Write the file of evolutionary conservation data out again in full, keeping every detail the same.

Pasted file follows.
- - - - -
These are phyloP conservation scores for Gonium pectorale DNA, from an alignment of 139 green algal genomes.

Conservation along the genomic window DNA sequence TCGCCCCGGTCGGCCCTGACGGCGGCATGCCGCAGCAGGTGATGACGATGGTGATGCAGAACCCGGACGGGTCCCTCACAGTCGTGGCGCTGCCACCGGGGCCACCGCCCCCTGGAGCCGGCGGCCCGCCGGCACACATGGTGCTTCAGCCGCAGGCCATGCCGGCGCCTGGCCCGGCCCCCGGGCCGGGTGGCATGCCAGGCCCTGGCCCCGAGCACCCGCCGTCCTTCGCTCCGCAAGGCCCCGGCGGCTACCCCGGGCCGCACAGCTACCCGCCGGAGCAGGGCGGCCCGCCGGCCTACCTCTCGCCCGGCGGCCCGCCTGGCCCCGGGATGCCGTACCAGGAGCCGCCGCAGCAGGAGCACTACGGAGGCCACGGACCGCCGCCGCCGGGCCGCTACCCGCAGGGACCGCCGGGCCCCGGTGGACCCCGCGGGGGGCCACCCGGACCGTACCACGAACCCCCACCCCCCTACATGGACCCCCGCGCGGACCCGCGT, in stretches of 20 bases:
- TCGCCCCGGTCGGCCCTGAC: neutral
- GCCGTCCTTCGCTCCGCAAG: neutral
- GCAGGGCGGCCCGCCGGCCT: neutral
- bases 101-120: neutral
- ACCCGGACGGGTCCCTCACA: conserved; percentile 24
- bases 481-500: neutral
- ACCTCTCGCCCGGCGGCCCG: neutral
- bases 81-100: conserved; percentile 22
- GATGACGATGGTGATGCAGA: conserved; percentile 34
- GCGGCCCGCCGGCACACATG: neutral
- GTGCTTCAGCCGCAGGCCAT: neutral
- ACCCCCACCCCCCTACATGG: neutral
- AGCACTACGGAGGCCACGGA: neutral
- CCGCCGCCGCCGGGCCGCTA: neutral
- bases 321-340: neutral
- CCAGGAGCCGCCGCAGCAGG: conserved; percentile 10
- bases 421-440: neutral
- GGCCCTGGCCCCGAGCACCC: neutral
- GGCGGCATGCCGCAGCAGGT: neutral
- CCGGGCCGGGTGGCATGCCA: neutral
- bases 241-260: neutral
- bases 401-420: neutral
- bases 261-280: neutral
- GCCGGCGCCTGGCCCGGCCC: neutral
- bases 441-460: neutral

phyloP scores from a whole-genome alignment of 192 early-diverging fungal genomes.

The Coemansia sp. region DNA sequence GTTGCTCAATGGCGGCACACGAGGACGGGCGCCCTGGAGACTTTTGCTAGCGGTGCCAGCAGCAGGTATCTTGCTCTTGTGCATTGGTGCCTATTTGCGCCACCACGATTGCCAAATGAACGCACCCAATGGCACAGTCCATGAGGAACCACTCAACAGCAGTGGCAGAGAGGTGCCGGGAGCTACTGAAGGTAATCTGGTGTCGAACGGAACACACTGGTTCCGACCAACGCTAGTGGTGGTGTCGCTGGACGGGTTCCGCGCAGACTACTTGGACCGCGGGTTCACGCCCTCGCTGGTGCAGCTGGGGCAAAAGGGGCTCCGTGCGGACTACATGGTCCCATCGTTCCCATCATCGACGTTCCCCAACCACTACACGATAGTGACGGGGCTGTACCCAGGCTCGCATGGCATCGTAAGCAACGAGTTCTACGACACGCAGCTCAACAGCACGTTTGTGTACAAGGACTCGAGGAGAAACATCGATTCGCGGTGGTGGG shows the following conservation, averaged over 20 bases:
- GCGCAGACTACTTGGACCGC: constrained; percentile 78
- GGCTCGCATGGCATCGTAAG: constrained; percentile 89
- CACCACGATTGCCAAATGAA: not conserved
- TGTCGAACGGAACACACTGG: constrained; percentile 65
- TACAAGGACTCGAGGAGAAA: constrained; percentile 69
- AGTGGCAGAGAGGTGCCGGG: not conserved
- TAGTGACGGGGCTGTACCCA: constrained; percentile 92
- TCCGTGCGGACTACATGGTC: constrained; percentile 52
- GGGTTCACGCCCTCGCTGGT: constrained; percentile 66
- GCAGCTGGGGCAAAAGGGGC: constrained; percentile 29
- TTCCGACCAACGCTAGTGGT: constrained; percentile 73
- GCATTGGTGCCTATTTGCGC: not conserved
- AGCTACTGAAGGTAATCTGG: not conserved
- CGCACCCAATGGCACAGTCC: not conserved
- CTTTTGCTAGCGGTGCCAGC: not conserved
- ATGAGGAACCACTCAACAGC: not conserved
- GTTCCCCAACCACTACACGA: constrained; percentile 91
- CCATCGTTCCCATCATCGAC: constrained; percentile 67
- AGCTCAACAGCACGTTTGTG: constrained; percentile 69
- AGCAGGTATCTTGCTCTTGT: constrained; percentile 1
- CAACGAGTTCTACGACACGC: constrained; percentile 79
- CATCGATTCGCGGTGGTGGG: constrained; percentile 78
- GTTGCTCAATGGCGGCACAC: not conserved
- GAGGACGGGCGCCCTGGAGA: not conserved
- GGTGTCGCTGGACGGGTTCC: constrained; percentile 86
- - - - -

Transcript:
These are phyloP conservation scores for Gonium pectorale DNA, from an alignment of 139 green algal genomes.

Conservation along the genomic window DNA sequence TCGCCCCGGTCGGCCCTGACGGCGGCATGCCGCAGCAGGTGATGACGATGGTGATGCAGAACCCGGACGGGTCCCTCACAGTCGTGGCGCTGCCACCGGGGCCACCGCCCCCTGGAGCCGGCGGCCCGCCGGCACACATGGTGCTTCAGCCGCAGGCCATGCCGGCGCCTGGCCCGGCCCCCGGGCCGGGTGGCATGCCAGGCCCTGGCCCCGAGCACCCGCCGTCCTTCGCTCCGCAAGGCCCCGGCGGCTACCCCGGGCCGCACAGCTACCCGCCGGAGCAGGGCGGCCCGCCGGCCTACCTCTCGCCCGGCGGCCCGCCTGGCCCCGGGATGCCGTACCAGGAGCCGCCGCAGCAGGAGCACTACGGAGGCCACGGACCGCCGCCGCCGGGCCGCTACCCGCAGGGACCGCCGGGCCCCGGTGGACCCCGCGGGGGGCCACCCGGACCGTACCACGAACCCCCACCCCCCTACATGGACCCCCGCGCGGACCCGCGT, in stretches of 20 bases:
- TCGCCCCGGTCGGCCCTGAC: neutral
- GCCGTCCTTCGCTCCGCAAG: neutral
- GCAGGGCGGCCCGCCGGCCT: neutral
- bases 101-120: neutral
- ACCCGGACGGGTCCCTCACA: conserved; percentile 24
- bases 481-500: neutral
- ACCTCTCGCCCGGCGGCCCG: neutral
- bases 81-100: conserved; percentile 22
- GATGACGATGGTGATGCAGA: conserved; percentile 34
- GCGGCCCGCCGGCACACATG: neutral
- GTGCTTCAGCCGCAGGCCAT: neutral
- ACCCCCACCCCCCTACATGG: neutral
- AGCACTACGGAGGCCACGGA: neutral
- CCGCCGCCGCCGGGCCGCTA: neutral
- bases 321-340: neutral
- CCAGGAGCCGCCGCAGCAGG: conserved; percentile 10
- bases 421-440: neutral
- GGCCCTGGCCCCGAGCACCC: neutral
- GGCGGCATGCCGCAGCAGGT: neutral
- CCGGGCCGGGTGGCATGCCA: neutral
- bases 241-260: neutral
- bases 401-420: neutral
- bases 261-280: neutral
- GCCGGCGCCTGGCCCGGCCC: neutral
- bases 441-460: neutral

phyloP scores from a whole-genome alignment of 192 early-diverging fungal genomes.

The Coemansia sp. region DNA sequence GTTGCTCAATGGCGGCACACGAGGACGGGCGCCCTGGAGACTTTTGCTAGCGGTGCCAGCAGCAGGTATCTTGCTCTTGTGCATTGGTGCCTATTTGCGCCACCACGATTGCCAAATGAACGCACCCAATGGCACAGTCCATGAGGAACCACTCAACAGCAGTGGCAGAGAGGTGCCGGGAGCTACTGAAGGTAATCTGGTGTCGAACGGAACACACTGGTTCCGACCAACGCTAGTGGTGGTGTCGCTGGACGGGTTCCGCGCAGACTACTTGGACCGCGGGTTCACGCCCTCGCTGGTGCAGCTGGGGCAAAAGGGGCTCCGTGCGGACTACATGGTCCCATCGTTCCCATCATCGACGTTCCCCAACCACTACACGATAGTGACGGGGCTGTACCCAGGCTCGCATGGCATCGTAAGCAACGAGTTCTACGACACGCAGCTCAACAGCACGTTTGTGTACAAGGACTCGAGGAGAAACATCGATTCGCGGTGGTGGG shows the following conservation, averaged over 20 bases:
- GCGCAGACTACTTGGACCGC: constrained; percentile 78
- GGCTCGCATGGCATCGTAAG: constrained; percentile 89
- CACCACGATTGCCAAATGAA: not conserved
- TGTCGAACGGAACACACTGG: constrained; percentile 65
- TACAAGGACTCGAGGAGAAA: constrained; percentile 69
- AGTGGCAGAGAGGTGCCGGG: not conserved
- TAGTGACGGGGCTGTACCCA: constrained; percentile 92
- TCCGTGCGGACTACATGGTC: constrained; percentile 52
- GGGTTCACGCCCTCGCTGGT: constrained; percentile 66
- GCAGCTGGGGCAAAAGGGGC: constrained; percentile 29
- TTCCGACCAACGCTAGTGGT: constrained; percentile 73
- GCATTGGTGCCTATTTGCGC: not conserved
- AGCTACTGAAGGTAATCTGG: not conserved
- CGCACCCAATGGCACAGTCC: not conserved
- CTTTTGCTAGCGGTGCCAGC: not conserved
- ATGAGGAACCACTCAACAGC: not conserved
- GTTCCCCAACCACTACACGA: constrained; percentile 91
- CCATCGTTCCCATCATCGAC: constrained; percentile 67
- AGCTCAACAGCACGTTTGTG: constrained; percentile 69
- AGCAGGTATCTTGCTCTTGT: constrained; percentile 1
- CAACGAGTTCTACGACACGC: constrained; percentile 79
- CATCGATTCGCGGTGGTGGG: constrained; percentile 78
- GTTGCTCAATGGCGGCACAC: not conserved
- GAGGACGGGCGCCCTGGAGA: not conserved
- GGTGTCGCTGGACGGGTTCC: constrained; percentile 86